When I was Deputy Minister at the Ministry of the Interior, I attended an official function at Ho, the Volta regional capital. After the programme, we all retired to the Residency, and I sat next to the Regional Minister, Kofi Dzamesi.
I noticed that within five minutes, Mr Dzamesi had finished eating, and I asked him “why eat so fast?. Why, honourable, were you so hungry?”
His reply: “Captain, as a politician you must always eat very fast, before any negative message comes to disturb you,” taught me a major lesson.
But, poor me, I forgot this lesson, and on Thursday March 24, 2016, at the Court premises, I walked with a colleague to a nearby eatery, and ordered for food. The server brought the food and I was busily explaining how the death of Jake Obetsebi Lamptey, a New Patriotic Party (NPP) stalwart, would have a terrible effect on the party, which I belong to, when my mobile phone rang.
Without bothering to check who was calling, I just belled out “yeah, Captain on the line,” and then came the bombshell: “Captain, your friend, Justice Adwoa Coleman is dead!!!!!!!!! She was a Justice of the High Court, at Cape Coast. I could not eat my food.
You see, in this world, who does not know that every human being would die one day – both young and old alike. But, some people are so full of life that, they are so much associated with daily activities, and no one thinks they too, like all of us, will die one day.
Such was Justice Adwoa Coleman to me: she was a friend, nay, a sister, a learned friend, a judge and very close to me.
And you know, I got to know her on the job. One day I appeared before her sitting at Circuit Court 2 and after Court rise, she called me to the chambers and told me that when she was appointed a Magistrate, during the orientation course, addressed the occasion in my capacity as the Deputy Minister of the Interior.
From that day we became good friends, and at times I will just walk to her chambers and say “My Lord, I come just to greet you,” then she will say “Captain sit down, sit down, take water………how are you?”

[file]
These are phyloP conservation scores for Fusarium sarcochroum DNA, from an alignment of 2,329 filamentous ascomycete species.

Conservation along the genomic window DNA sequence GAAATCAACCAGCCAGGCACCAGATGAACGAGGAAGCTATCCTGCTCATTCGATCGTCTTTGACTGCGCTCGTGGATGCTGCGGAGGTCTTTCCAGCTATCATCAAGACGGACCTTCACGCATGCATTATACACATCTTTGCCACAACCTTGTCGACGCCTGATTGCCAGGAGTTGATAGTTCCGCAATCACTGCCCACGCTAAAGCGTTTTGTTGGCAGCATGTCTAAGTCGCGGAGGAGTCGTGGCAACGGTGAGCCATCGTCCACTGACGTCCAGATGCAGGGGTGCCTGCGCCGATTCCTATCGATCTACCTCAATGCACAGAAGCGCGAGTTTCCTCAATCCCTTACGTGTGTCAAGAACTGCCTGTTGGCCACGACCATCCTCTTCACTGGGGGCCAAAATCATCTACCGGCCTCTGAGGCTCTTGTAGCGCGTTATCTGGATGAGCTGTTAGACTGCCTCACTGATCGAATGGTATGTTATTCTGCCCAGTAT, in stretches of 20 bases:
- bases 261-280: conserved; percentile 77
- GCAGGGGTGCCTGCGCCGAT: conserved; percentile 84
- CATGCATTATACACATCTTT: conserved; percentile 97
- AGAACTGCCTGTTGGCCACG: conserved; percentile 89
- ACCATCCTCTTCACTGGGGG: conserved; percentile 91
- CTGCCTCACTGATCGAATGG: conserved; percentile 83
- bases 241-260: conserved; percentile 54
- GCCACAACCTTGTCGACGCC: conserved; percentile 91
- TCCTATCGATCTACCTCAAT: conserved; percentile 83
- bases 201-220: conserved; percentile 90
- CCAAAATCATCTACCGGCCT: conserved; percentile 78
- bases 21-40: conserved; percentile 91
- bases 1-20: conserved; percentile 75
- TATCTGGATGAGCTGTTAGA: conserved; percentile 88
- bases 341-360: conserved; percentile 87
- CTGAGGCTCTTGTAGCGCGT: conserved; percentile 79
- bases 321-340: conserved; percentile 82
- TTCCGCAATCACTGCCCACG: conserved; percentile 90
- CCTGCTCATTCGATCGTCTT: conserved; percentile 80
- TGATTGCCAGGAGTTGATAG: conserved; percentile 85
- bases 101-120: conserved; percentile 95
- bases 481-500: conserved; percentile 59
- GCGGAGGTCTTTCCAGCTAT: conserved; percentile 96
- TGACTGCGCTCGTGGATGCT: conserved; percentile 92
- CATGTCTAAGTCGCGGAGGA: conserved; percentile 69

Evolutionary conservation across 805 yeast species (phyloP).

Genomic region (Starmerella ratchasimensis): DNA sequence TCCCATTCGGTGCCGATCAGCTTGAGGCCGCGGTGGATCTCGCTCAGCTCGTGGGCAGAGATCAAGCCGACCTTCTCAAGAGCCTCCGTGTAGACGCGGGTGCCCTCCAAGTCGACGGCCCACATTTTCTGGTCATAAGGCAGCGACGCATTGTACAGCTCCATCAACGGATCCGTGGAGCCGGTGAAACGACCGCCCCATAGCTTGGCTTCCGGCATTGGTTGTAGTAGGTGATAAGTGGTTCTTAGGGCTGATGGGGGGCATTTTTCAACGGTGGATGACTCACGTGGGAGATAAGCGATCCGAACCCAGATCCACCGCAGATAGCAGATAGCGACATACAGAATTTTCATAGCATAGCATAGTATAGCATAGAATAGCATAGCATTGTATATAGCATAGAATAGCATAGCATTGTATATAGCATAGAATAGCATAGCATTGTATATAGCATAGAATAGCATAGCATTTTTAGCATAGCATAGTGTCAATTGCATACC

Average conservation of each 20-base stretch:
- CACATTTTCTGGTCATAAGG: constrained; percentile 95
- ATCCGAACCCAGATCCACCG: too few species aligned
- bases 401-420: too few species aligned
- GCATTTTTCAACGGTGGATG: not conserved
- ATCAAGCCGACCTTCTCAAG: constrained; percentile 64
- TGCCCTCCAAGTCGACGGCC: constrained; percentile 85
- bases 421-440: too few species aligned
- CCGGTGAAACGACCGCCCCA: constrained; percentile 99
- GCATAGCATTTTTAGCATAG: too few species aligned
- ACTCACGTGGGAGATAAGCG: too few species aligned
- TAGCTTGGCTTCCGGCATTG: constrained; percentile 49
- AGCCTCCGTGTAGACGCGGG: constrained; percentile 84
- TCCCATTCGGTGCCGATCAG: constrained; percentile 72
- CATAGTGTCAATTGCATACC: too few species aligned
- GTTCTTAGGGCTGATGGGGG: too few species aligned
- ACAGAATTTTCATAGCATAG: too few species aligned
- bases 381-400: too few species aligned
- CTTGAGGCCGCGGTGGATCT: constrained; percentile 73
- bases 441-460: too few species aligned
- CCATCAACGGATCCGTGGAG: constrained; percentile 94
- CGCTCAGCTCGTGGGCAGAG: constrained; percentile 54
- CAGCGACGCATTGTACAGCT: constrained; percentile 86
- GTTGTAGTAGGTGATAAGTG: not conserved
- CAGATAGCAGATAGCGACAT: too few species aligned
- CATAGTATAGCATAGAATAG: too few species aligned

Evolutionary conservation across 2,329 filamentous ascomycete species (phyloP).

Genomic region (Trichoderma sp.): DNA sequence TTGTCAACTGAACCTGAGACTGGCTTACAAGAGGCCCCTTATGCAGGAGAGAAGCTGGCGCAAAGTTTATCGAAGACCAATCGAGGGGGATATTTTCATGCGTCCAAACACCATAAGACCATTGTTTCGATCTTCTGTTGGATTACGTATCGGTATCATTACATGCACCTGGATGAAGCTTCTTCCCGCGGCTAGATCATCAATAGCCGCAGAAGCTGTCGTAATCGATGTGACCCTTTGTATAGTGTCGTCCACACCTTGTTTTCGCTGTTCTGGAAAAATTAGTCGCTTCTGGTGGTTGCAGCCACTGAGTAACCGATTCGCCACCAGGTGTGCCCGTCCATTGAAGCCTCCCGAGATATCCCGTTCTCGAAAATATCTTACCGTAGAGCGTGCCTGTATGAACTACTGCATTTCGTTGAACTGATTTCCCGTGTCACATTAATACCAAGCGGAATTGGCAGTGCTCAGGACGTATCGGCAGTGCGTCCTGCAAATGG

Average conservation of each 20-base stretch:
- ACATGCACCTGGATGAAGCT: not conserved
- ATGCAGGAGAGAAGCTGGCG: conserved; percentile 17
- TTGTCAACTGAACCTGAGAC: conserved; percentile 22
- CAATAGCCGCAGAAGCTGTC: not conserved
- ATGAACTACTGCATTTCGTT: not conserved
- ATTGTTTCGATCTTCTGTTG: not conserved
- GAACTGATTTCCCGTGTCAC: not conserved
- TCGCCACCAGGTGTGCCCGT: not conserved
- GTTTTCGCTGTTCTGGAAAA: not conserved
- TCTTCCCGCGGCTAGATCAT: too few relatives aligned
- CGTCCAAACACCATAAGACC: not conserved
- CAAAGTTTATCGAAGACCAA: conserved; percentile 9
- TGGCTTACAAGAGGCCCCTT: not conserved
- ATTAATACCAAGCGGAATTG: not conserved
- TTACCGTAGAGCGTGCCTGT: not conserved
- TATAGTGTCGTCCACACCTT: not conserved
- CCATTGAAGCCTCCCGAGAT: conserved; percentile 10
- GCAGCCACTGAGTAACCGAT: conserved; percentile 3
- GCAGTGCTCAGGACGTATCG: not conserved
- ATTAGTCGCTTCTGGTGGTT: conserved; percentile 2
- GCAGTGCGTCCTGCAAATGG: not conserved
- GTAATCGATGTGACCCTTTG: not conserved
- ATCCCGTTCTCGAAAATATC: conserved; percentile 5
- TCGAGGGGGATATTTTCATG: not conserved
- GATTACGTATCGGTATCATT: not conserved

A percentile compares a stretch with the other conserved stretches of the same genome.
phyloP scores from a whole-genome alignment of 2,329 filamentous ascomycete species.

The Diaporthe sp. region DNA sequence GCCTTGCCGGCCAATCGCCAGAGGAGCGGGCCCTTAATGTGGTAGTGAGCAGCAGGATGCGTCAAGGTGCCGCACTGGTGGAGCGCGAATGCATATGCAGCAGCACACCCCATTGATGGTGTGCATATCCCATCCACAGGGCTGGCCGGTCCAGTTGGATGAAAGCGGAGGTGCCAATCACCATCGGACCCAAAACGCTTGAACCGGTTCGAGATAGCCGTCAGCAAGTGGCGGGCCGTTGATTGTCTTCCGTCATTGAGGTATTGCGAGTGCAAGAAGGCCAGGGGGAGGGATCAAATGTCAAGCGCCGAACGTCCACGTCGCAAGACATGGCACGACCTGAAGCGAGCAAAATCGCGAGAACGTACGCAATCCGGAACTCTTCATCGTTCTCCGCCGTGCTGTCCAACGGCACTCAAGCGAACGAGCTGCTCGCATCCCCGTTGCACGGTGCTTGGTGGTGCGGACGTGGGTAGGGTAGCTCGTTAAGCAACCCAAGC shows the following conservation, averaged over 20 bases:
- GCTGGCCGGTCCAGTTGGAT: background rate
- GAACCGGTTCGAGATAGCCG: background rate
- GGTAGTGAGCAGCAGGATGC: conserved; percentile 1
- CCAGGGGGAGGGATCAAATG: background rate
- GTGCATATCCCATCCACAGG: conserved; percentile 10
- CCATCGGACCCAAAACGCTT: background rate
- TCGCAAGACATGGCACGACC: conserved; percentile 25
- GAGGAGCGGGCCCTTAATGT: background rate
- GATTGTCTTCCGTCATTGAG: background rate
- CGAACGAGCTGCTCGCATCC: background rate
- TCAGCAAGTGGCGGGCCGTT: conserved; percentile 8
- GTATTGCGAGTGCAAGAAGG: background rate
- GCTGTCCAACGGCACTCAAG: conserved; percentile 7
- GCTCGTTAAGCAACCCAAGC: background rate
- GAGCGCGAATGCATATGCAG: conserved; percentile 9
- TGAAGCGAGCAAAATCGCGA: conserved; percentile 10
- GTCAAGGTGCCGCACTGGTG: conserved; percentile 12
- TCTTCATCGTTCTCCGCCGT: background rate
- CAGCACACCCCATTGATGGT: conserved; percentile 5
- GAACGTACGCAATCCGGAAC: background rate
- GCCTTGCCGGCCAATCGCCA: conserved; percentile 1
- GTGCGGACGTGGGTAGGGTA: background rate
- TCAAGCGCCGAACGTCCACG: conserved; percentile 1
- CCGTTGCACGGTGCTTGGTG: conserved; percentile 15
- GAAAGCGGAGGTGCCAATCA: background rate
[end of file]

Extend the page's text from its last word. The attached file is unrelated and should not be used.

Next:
But there was one thing I noticed about her, which I found quite interesting, almost similar to all Judges on the bench.
Inside her chambers, Justice Adwoa Coleman was a charming very humane person, shared jokes, smiled, told me about her problems, but once in the courtroom, it was a completely different ball game. She behaved as if she did not know me from Adam. I was never comfortable in her Court, always nervous, because she was so unpredictable.
It was from her Court that I got the principle that all law is forty per cent statute and sixty per cent discretionary. The law is there, basic, but it is in the bossom of the Judge!!!!
When she was transferred to Cape Coast High Court I thought that would end our goodwill due to “out of sight” but it didn’t. Instead, our friendship blossomed. She told me she grew up in Cape Coast, her mother lives there, so she was very much at home.
Anytime I went to Cape Coast High Court, I would go to her Court, sitting in chambers, poke my face and say “My Lord good morning” and she would excuse both Counsel and litigants and exchange a few pleasantries, with me. Oh God – Justice Coleman!!!!!!!!!!!
I remember one day after Court, we had a long chat in her chambers, talking about everything from alpha to zoology. She told me how she worked in the Judicial Service at Fiapre, near Sunyani, and so she knew my home town Berekum, and Jinjini in the Brong Ahafo Region, very well.
Since her husband is a doctor I asked her how she related with him, as a professional, and she said, normal, except that at times when she got up at night to write judgments it was irritating, but the husband understood her.
I just cannot believe that Adwoa Coleman is gone – oh my God. I was doing two very controversial cases before her (Cape Coast High Court) and they kept adjourning the cases citing sickness of the Judge, not knowing she was on her way home.
Just last week March 18, 2016, I was zooming at top speed to her court when just before Mankessim, I got a telephone call that Adwoa Coleman was still sick, so the case was adjourned April 19, and I had to abort the journey and make a U turn to Accra
A line in one Presbyterian hymn runs thus: “Yede nisu sre no se ma oyi nkye ha kakra” (with tears we plead that let this person stay here a little longer…………….) but no, the candle of the High Court Judge has ran out. She is now with the sages.
Oh God, our Heavenly Father, please keep My Lord Justice Adwoa Coleman safe in your perfect peaceful hands.
By Lawyer Nkrabeah Effah Dartey